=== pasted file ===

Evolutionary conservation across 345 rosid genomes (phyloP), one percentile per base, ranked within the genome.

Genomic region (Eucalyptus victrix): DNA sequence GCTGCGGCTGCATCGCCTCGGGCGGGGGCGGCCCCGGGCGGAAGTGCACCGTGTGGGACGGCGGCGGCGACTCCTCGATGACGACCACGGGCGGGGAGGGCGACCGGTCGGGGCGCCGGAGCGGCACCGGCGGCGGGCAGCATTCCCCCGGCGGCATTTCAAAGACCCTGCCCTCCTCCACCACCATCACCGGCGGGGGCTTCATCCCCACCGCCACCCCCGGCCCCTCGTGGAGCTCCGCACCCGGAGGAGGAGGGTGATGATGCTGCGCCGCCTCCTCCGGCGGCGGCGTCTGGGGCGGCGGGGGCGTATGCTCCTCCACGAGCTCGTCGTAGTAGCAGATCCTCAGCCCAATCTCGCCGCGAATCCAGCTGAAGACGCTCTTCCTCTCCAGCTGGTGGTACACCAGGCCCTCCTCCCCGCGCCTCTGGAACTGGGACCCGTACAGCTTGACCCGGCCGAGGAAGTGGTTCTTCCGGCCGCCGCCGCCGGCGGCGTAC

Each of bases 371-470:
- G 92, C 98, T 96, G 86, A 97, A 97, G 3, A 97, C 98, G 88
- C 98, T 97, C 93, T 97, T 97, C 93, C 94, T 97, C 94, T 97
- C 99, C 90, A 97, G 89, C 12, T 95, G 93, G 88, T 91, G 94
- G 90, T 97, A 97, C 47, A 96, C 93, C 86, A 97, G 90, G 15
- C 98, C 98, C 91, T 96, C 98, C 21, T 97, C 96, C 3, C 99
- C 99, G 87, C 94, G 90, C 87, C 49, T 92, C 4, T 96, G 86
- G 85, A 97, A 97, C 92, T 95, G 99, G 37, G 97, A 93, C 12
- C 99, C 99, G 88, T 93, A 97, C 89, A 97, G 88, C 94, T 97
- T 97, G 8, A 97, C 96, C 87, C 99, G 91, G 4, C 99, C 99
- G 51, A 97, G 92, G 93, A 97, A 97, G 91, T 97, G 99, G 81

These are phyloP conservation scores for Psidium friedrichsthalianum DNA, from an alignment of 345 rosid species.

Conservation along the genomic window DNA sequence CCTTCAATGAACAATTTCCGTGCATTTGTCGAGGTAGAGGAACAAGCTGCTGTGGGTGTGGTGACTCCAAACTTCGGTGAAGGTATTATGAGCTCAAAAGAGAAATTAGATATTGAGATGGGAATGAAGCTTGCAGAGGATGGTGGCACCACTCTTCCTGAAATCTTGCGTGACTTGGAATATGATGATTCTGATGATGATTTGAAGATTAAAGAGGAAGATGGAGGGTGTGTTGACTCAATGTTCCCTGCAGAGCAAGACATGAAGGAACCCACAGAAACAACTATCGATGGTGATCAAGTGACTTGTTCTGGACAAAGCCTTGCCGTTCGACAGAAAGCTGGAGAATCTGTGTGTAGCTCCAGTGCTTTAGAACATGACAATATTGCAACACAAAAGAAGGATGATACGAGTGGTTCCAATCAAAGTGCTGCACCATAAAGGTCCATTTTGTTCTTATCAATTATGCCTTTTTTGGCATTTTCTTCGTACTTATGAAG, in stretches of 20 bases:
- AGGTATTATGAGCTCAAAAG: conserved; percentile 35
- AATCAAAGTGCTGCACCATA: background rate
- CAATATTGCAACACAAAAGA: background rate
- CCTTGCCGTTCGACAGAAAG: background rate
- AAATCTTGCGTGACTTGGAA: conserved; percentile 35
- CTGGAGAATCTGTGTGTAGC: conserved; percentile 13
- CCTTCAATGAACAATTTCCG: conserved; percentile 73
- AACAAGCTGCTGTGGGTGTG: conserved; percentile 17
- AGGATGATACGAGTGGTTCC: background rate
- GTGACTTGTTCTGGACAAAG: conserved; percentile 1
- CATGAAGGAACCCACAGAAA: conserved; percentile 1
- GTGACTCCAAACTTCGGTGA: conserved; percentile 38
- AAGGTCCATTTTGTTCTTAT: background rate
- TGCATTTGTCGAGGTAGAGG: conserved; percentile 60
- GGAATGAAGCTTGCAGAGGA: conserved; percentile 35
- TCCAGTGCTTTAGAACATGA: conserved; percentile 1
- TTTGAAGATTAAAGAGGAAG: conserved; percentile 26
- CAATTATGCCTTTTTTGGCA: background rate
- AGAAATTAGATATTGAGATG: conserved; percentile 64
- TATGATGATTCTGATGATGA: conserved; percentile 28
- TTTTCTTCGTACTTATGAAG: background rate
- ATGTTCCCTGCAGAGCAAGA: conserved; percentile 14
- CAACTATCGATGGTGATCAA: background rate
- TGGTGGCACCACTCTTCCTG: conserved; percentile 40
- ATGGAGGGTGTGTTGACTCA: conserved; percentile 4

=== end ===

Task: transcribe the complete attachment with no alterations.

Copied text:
Evolutionary conservation across 345 rosid genomes (phyloP), one percentile per base, ranked within the genome.

Genomic region (Eucalyptus victrix): DNA sequence GCTGCGGCTGCATCGCCTCGGGCGGGGGCGGCCCCGGGCGGAAGTGCACCGTGTGGGACGGCGGCGGCGACTCCTCGATGACGACCACGGGCGGGGAGGGCGACCGGTCGGGGCGCCGGAGCGGCACCGGCGGCGGGCAGCATTCCCCCGGCGGCATTTCAAAGACCCTGCCCTCCTCCACCACCATCACCGGCGGGGGCTTCATCCCCACCGCCACCCCCGGCCCCTCGTGGAGCTCCGCACCCGGAGGAGGAGGGTGATGATGCTGCGCCGCCTCCTCCGGCGGCGGCGTCTGGGGCGGCGGGGGCGTATGCTCCTCCACGAGCTCGTCGTAGTAGCAGATCCTCAGCCCAATCTCGCCGCGAATCCAGCTGAAGACGCTCTTCCTCTCCAGCTGGTGGTACACCAGGCCCTCCTCCCCGCGCCTCTGGAACTGGGACCCGTACAGCTTGACCCGGCCGAGGAAGTGGTTCTTCCGGCCGCCGCCGCCGGCGGCGTAC

Each of bases 371-470:
- G 92, C 98, T 96, G 86, A 97, A 97, G 3, A 97, C 98, G 88
- C 98, T 97, C 93, T 97, T 97, C 93, C 94, T 97, C 94, T 97
- C 99, C 90, A 97, G 89, C 12, T 95, G 93, G 88, T 91, G 94
- G 90, T 97, A 97, C 47, A 96, C 93, C 86, A 97, G 90, G 15
- C 98, C 98, C 91, T 96, C 98, C 21, T 97, C 96, C 3, C 99
- C 99, G 87, C 94, G 90, C 87, C 49, T 92, C 4, T 96, G 86
- G 85, A 97, A 97, C 92, T 95, G 99, G 37, G 97, A 93, C 12
- C 99, C 99, G 88, T 93, A 97, C 89, A 97, G 88, C 94, T 97
- T 97, G 8, A 97, C 96, C 87, C 99, G 91, G 4, C 99, C 99
- G 51, A 97, G 92, G 93, A 97, A 97, G 91, T 97, G 99, G 81

These are phyloP conservation scores for Psidium friedrichsthalianum DNA, from an alignment of 345 rosid species.

Conservation along the genomic window DNA sequence CCTTCAATGAACAATTTCCGTGCATTTGTCGAGGTAGAGGAACAAGCTGCTGTGGGTGTGGTGACTCCAAACTTCGGTGAAGGTATTATGAGCTCAAAAGAGAAATTAGATATTGAGATGGGAATGAAGCTTGCAGAGGATGGTGGCACCACTCTTCCTGAAATCTTGCGTGACTTGGAATATGATGATTCTGATGATGATTTGAAGATTAAAGAGGAAGATGGAGGGTGTGTTGACTCAATGTTCCCTGCAGAGCAAGACATGAAGGAACCCACAGAAACAACTATCGATGGTGATCAAGTGACTTGTTCTGGACAAAGCCTTGCCGTTCGACAGAAAGCTGGAGAATCTGTGTGTAGCTCCAGTGCTTTAGAACATGACAATATTGCAACACAAAAGAAGGATGATACGAGTGGTTCCAATCAAAGTGCTGCACCATAAAGGTCCATTTTGTTCTTATCAATTATGCCTTTTTTGGCATTTTCTTCGTACTTATGAAG, in stretches of 20 bases:
- AGGTATTATGAGCTCAAAAG: conserved; percentile 35
- AATCAAAGTGCTGCACCATA: background rate
- CAATATTGCAACACAAAAGA: background rate
- CCTTGCCGTTCGACAGAAAG: background rate
- AAATCTTGCGTGACTTGGAA: conserved; percentile 35
- CTGGAGAATCTGTGTGTAGC: conserved; percentile 13
- CCTTCAATGAACAATTTCCG: conserved; percentile 73
- AACAAGCTGCTGTGGGTGTG: conserved; percentile 17
- AGGATGATACGAGTGGTTCC: background rate
- GTGACTTGTTCTGGACAAAG: conserved; percentile 1
- CATGAAGGAACCCACAGAAA: conserved; percentile 1
- GTGACTCCAAACTTCGGTGA: conserved; percentile 38
- AAGGTCCATTTTGTTCTTAT: background rate
- TGCATTTGTCGAGGTAGAGG: conserved; percentile 60
- GGAATGAAGCTTGCAGAGGA: conserved; percentile 35
- TCCAGTGCTTTAGAACATGA: conserved; percentile 1
- TTTGAAGATTAAAGAGGAAG: conserved; percentile 26
- CAATTATGCCTTTTTTGGCA: background rate
- AGAAATTAGATATTGAGATG: conserved; percentile 64
- TATGATGATTCTGATGATGA: conserved; percentile 28
- TTTTCTTCGTACTTATGAAG: background rate
- ATGTTCCCTGCAGAGCAAGA: conserved; percentile 14
- CAACTATCGATGGTGATCAA: background rate
- TGGTGGCACCACTCTTCCTG: conserved; percentile 40
- ATGGAGGGTGTGTTGACTCA: conserved; percentile 4